• “Mr. Hickenlooper supports universal health care in principle but has refused to get behind specific proposals like “Medicare for all.” Speaking in New Hampshire last month, he said that there were “many different ways to cut the pie and work on the issue” and that intraparty arguments over the specifics were counterproductive.

    He did, however, explicitly reject the idea of eliminating private insurance companies, as promoted by Senators Bernie Sanders and Kamala Harris.

    During his governorship, Mr. Hickenlooper and Colorado’s divided Legislature expanded Medicaid under the Affordable Care Act, a fact he highlighted as speculation about a possible presidential
    run
    increased.” (New York Times, 03/07/19)


  • While serving as governor, Hickenlooper led the effort in 2011 to create Colorado’s Health Benefit Exchange and expanded Medicaid under the Affordable Care Act. (PBS, 03/04/19)


  • “I also believe that we absolutely must achieve universal medical coverage, so that people can change jobs, change careers, or start new businesses like I did, without worrying whether they will have a gap in health insurance or access to a retirement savings vehicle.” (Hickenlooper, CNN op-ed, 03/20/19)

IV. Stop Corporations, Banks, and the Wealthy from Controlling Our Economy and Our Democracy
8. Make Corporations and the Wealthy Pay Their Fair Share

  • “We will close the loopholes, end tax cuts for the wealthy, and we will ensure every profitable corporations is carrying their weight.” (Colorado Sun)
  • “While we need to shut down tax loopholes and end the flood of tax breaks for the largest corporations, redistribution can never do as much for the middle class as the kind of broad-based growth our country has enjoyed during its best periods.” (Hickenlooper, CNN op-ed, 03/20/19)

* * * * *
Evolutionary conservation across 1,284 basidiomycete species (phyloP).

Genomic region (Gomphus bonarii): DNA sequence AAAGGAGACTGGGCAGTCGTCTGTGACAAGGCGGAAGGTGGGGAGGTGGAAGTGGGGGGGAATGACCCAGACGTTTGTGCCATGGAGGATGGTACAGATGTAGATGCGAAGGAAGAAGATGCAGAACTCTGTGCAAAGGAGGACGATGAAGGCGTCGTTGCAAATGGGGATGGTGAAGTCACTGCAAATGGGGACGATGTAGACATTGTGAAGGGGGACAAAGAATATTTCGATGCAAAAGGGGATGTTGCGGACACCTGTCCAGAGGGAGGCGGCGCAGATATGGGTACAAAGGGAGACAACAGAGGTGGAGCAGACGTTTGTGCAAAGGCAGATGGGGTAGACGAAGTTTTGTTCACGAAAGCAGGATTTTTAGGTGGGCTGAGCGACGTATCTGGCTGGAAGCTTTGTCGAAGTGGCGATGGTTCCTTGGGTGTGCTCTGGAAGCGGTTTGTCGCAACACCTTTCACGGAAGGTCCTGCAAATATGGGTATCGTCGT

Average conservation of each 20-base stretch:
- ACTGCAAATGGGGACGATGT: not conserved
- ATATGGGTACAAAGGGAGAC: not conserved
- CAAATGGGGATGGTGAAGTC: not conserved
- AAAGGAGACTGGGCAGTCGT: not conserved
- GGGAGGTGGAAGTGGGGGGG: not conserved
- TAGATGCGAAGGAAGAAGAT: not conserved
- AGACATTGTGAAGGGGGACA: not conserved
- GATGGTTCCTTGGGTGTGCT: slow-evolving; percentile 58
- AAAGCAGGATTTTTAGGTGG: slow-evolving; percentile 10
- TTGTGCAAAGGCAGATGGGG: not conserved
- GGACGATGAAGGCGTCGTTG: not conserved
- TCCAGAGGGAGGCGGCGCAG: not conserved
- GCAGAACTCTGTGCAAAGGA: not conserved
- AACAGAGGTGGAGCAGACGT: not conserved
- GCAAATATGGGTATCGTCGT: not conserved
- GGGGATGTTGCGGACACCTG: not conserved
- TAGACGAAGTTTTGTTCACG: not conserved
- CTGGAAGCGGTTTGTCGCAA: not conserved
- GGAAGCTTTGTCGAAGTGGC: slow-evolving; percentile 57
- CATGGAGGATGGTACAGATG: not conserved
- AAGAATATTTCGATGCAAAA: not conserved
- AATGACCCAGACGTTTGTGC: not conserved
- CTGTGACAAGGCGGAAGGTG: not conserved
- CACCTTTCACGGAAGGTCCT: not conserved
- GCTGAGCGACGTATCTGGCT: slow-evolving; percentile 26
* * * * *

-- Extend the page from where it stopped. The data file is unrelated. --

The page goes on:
• “Hickenlooper has been critical of Trump’s tax law, which disproportionately benefits wealthier taxpayers…Hickenlooper’s record in Colorado, however, more often aligns him with major corporations and business interests.” (Colorado Sun, 03/07/19)

9. Close Wall Street’s Casino

10. Rescue Democracy from Special Interests


  • John Hickenlooper
    does not support adding justices to “pack” the Supreme Court, nor does he support term limits. He also wants to preserve the electoral college.  (Washington Post, 04/11/18)
  • Hickenlooper stands with the rest of the presidential field in supporting automatic voter registration for 18 year olds, Election Day as a National Holiday, voting rights for the formerly incarcerated, and statehood for Washington, DC. It is still unclear whether or not he supports statehood for Puerto Rico. And he is open to the voting age being lowered from 18 to 16. (Washington Post, 04/11/18)

V. A Global Strategy for Working Americans
11. A Global Strategy for Working Americans

  • “Mr. Hickenlooper supports trade deals like the North American Free Trade Agreement (NAFTA) and the Trans-Pacific Partnership (TPP), a position that puts him at odds with both President Trump and some of his more liberal competitors in the Democratic primary.” (New York Times, 03/14/19)
  • “We appreciate the desire to revise and seek updated, fair and equitable trade agreements,” the pair wrote. “However, we strongly urge our negotiators to address these opportunities without closing markets, imposing tariffs or enacting government regulations that threaten to negatively affect our manufacturers and agricultural producers, as well as the businesses and rural communities so dependent upon their profitability.” (9news.com, 09/24/18)